Grove Academy pupils are to attend a service commemorating the role the armed forces of New Zealand and Australia played in the First World War.
The fifth year pupils, joined by principal teacher of history Mr John Anderson, will attend the special event on April 25 – ANZAC day – at Edinburgh Castle.
In doing so, they will be the only school pupils in Scotland invited to join in the memorial.
Colette McCourt, Caitaidh Thomson and Tabitha Kobine have been researching the history of the Great War and were invited specially by the Commonwealth War Graves Commission.
The trio, along with others in their class, have studied headstones of Commonwealth graves situated in Barnhill cemetery.
Last year, they commemorated the life of former Grove Academy pupil Alexander Finlay Campbell, who died during the conflict on September 22 1917 in a flying accident.
His death occurred two days after the start of the Battle of Menin Road Ridge, which was part of the wider third Battle of Ypres).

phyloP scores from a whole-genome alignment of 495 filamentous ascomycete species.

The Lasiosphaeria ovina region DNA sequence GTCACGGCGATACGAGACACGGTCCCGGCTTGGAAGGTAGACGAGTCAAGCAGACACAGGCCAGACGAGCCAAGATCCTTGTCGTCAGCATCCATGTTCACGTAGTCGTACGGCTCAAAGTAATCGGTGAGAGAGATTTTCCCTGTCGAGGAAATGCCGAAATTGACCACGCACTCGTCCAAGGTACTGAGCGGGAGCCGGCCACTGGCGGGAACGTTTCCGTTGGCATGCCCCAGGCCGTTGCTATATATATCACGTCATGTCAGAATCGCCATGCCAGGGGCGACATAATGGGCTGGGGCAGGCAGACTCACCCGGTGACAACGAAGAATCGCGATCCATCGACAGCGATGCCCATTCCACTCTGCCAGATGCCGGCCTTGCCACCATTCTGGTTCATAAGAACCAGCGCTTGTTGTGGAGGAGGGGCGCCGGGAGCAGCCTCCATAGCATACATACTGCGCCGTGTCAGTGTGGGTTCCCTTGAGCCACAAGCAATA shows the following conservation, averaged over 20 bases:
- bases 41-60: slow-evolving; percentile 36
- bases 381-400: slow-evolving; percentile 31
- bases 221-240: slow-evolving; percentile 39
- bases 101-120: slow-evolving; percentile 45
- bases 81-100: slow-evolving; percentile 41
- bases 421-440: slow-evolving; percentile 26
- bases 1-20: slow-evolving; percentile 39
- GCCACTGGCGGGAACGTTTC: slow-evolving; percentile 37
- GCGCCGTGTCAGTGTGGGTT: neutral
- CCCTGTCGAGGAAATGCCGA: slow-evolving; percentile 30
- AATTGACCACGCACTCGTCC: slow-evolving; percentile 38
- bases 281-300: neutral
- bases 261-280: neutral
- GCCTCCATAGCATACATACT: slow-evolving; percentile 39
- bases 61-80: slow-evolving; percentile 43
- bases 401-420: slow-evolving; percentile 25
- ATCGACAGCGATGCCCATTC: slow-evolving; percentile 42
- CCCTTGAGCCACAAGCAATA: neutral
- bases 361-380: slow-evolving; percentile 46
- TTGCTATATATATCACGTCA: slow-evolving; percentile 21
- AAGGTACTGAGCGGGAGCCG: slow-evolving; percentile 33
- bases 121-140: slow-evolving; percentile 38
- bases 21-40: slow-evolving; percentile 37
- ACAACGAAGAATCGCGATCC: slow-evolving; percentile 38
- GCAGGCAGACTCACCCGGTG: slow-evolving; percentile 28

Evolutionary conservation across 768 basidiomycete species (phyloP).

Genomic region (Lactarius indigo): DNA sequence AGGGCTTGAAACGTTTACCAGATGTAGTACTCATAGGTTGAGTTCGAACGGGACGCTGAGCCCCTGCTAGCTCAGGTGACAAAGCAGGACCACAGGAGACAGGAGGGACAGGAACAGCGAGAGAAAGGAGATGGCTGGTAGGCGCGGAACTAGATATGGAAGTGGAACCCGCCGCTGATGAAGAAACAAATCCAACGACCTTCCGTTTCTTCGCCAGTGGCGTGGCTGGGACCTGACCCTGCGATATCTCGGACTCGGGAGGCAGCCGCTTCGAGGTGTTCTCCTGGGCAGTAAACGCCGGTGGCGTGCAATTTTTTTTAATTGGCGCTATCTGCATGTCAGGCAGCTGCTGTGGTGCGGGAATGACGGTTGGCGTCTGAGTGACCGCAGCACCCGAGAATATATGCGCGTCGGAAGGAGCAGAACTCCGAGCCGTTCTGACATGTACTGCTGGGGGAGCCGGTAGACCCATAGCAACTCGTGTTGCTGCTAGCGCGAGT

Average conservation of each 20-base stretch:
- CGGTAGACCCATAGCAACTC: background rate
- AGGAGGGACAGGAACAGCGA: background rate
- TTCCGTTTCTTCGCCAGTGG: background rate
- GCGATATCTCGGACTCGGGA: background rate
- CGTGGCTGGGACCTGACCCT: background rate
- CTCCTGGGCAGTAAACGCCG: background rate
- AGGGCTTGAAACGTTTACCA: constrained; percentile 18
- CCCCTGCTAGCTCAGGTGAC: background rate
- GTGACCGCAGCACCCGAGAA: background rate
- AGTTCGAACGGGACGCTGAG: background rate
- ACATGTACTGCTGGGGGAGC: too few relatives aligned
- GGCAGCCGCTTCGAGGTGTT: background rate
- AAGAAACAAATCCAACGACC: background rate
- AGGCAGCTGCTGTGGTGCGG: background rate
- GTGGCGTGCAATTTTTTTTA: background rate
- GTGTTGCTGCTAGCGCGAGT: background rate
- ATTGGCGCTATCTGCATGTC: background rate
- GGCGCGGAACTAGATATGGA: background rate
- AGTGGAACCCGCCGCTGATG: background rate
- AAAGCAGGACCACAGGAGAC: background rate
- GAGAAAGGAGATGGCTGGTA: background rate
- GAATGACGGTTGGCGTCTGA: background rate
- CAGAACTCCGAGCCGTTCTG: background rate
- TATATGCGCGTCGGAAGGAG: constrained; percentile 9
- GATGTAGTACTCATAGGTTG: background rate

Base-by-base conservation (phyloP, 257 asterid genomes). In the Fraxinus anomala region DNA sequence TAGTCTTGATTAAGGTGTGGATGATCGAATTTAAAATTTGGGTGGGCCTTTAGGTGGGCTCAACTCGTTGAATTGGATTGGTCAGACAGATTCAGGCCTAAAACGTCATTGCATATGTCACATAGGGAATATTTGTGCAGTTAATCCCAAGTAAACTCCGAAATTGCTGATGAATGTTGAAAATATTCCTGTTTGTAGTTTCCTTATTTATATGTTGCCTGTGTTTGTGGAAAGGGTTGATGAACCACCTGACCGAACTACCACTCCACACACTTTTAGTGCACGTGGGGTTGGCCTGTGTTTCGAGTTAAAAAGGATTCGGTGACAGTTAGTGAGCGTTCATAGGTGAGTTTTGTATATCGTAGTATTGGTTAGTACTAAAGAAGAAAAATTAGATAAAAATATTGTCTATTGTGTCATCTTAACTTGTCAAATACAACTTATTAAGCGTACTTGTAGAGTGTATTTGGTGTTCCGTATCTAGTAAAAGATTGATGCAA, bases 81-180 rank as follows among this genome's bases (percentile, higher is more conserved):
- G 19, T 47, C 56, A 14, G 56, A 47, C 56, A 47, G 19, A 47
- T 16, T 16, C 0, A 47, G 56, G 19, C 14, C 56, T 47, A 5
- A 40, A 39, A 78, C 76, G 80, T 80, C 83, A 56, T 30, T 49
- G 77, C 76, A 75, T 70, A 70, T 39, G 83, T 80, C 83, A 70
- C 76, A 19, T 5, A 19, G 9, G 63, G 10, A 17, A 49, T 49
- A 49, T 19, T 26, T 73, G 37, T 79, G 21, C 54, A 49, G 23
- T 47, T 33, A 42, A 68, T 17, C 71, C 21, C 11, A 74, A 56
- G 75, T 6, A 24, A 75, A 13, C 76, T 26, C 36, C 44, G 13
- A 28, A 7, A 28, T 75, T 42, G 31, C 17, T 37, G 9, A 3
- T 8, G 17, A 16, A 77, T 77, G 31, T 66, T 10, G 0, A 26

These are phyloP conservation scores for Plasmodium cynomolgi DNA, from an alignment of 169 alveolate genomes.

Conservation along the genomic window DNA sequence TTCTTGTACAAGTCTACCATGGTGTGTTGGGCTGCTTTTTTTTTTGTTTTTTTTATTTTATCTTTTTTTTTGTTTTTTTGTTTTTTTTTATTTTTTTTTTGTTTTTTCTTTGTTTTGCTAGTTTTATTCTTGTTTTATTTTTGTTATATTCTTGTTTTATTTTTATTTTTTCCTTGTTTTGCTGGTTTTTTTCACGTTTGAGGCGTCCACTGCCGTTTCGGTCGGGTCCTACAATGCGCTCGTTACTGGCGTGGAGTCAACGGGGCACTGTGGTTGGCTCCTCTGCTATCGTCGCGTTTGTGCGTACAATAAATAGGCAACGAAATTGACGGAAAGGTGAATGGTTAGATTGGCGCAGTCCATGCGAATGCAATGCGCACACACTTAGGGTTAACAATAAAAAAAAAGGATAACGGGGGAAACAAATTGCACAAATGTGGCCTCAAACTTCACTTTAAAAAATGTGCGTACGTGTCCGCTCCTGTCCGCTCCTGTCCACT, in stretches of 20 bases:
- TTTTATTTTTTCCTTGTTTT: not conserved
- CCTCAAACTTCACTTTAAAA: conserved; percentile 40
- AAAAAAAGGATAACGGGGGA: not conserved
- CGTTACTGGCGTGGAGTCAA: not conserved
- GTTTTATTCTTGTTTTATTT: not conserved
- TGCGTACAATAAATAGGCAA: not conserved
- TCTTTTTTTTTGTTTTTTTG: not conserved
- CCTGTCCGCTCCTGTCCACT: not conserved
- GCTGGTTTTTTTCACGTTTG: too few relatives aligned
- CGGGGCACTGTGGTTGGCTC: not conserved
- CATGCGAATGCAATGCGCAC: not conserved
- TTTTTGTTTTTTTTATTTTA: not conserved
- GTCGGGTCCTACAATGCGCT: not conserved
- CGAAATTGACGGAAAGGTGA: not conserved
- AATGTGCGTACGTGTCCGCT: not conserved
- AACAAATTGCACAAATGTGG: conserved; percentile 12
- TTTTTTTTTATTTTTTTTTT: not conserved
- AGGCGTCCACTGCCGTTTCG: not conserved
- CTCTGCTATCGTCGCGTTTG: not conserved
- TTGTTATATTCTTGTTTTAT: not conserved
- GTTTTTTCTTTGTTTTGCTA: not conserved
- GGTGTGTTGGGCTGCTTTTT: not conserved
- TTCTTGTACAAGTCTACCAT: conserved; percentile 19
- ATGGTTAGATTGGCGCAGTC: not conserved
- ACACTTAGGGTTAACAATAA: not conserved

Mr Campbell’s tombstone sits in the Broughty Ferry graveyard, and the pupils held an event on the 100th anniversary of his death last year.
Teacher John Anderson said: “The pupils have been invited by the Commonwealth War Graves Commission.
“They have been volunteering for the CWGC since August.
“In particular, they have been researching the names of over 20 former soldiers from the First World War who are buried in Barnhill cemetery and have been holding short commemoration ceremonies to remember these soldiers, some of whom went to Grove Academy.
“They have also been researching graves belonging to men from Belgium and South Africa and have been liaising with towns in the European country to see whether there are any surviving family members, in order to find out more about the men’s lives.”
Mr Anderson said it was heartening to the pupils take such an active role in history.
Anzac Day is a national day of remembrance in Australia and New Zealand which commemorates all soldiers from those Commonwealth countries who have fought in conflicts since the First World War.